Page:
We see multiple unpriced risks in a highly correlated market.
Unpriced Risks: Summary
- Both debt and equity markets are behaving as if the worst is now over: we see identifiable unpriced risks to current market pricing across the spectrum.
- Risky assets are vulnerable: growth is assumed to be improving, yields are assumed to be stable and global risk is assumed to be contained and we see the potential for any or all of these assumptions to be revised before year end.
- We anticipate that stock-bond correlation will continue to be high: this suggests that diversification will be less helpful than normal and place greater emphasis on structuring risk through options as a tool for protection.
Market Review: Correlated Risks
Stocks and bonds in the U.S. continued to fall simultaneously in October on the back of a sharp climb in bond yields, rising geopolitical concerns over the Israel-Hamas war and growing worries about higher for longer interest rates. All three major indexes – the S&P 500, the Nasdaq 100, and the Dow Jones Industrial Average – recorded negative returns. The S&P 500 was down 2.10% for the month, putting the index below the critical support of its 200-day moving average. October saw a stream of economic data pointing to the resilience in the U.S. economy, including strong jobs numbers, hotter-than-expected retail sales and a 4.9% annual increase in GDP over the third quarter which was more than double the level seen in the previous quarter. CPI Inflation in September came in at 3.7% year-over-year, slightly higher than the expected 3.6%, but core inflation, which strips out energy and food, dropped as expected to 4.1% from 4.3% in August. Despite strong economic data and the risk that a potential spillover of the Israel-Hamas conflict could disrupt oil supply and put pressure on inflation, the Fed left rates unchanged at their November 1st meeting. October also saw the kickoff of the third quarter’s earnings season with investors paying close attention to results from Microsoft, Google’s parent Alphabet, Facebook’s owner Meta, and Amazon. Although all these four companies reported above-consensus earnings, market sentiment took a downturn as investors were probably looking for flawless reports given high interest rates and geopolitical uncertainty.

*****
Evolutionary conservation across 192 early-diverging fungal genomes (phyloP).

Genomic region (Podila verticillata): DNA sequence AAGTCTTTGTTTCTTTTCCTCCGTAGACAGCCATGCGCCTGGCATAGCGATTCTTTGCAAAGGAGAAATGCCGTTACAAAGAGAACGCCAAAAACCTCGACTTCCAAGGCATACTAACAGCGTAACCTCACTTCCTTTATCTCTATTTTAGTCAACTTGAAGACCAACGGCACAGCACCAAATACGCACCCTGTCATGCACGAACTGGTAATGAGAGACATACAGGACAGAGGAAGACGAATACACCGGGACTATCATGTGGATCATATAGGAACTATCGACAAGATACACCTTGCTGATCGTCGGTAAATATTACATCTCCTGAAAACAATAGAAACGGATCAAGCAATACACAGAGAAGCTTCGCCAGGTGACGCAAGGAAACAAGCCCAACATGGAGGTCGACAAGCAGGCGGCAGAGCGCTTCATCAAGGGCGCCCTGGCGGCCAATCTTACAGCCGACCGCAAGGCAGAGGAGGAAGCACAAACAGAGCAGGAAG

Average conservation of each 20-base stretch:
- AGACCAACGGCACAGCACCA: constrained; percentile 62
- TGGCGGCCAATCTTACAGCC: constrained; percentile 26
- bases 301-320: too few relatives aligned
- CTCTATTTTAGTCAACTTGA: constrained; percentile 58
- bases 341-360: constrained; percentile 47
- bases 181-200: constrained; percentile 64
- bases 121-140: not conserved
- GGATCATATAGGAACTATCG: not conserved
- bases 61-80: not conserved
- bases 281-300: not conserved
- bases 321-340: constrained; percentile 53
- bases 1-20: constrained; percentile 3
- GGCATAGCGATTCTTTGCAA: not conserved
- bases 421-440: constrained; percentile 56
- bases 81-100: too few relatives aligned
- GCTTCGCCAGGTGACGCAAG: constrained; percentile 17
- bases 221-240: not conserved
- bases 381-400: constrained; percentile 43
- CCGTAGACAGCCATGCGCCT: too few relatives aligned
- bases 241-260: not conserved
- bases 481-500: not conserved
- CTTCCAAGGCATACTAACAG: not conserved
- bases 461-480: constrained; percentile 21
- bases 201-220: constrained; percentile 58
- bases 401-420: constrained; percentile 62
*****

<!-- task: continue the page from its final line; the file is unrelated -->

European stocks logged their worst monthly performance since September 2022 as the Euro STOXX 600 returned -3.62% on concerns about economic growth and interest rates staying higher for longer. Inflation across the Euro Zone fell more than expected to 2.9% year-over-year in October, according to flash figures, down from 4.3% in September. The same agency that reports these statistics also revealed that the economy contracted by 0.1% in the third quarter. The readings came after the European Central Bank decided to hold rates steady after 10 consecutive hikes. The Nikkei 225 declined 4.48% on the back of rising global yields, concerns about China’s hit property sector and growing fears over an escalation in the Israel-Hamas war.
Emerging markets continued the trend from the two previous months with the MSCI Emerging Market Index returning -3.88% in October. Sentiment remained weak in China as the MSCI China Index posted a negative return of 4.28%. While some above-consensus results showed that parts of the economy in China are stabilizing, concerns about its troubled property sector prevailed. China’s GDP for Q3 came in above expectations at 4.9% year-over-year, although it was lower than the 6.3% increase recorded in the previous quarter. This upbeat was not enough to offset the bad news coming out of property developer, Country Garden. The country’s biggest private property developer failed to pay for the first time $15.4 million interest on its offshore bonds, therefore constituting an event of default. The MSCI Latin America Index had a return of -4.75% as high U.S. borrowing costs dented the appeal of riskier Emerging Markets assets.
All year long, investors have been piling into the iShares 20 Plus Year Treasury Bond ETF. The duration of longer bonds means a slight decrease in yields can deliver bumper returns, while an equivalent rise in yields would not harm returns too much. But just like all year long, investors kept getting battered this month as the long end of the curve climbed to highs not seen since before the Great Financial Crisis. The 10- and 30-year yields settled at 4.88% and 5.03%, despite having risen to 5.00% and 5.14% respectively. Therefore, U.S. debt markets have started to show early signs of weakening. Risk premiums for investment-grade corporate bonds reached their highest levels since June, and in the high-yield space, some companies have been having problems selling debt. The flight to quality in response to the conflict in the Middle East probably prevented yields from rising further from the 5.00% psychological resistance. On the other hand, the 2-year yield remained more stable at 5.07% as shorter-dated bonds follow more closely the Fed’s interest rate decision.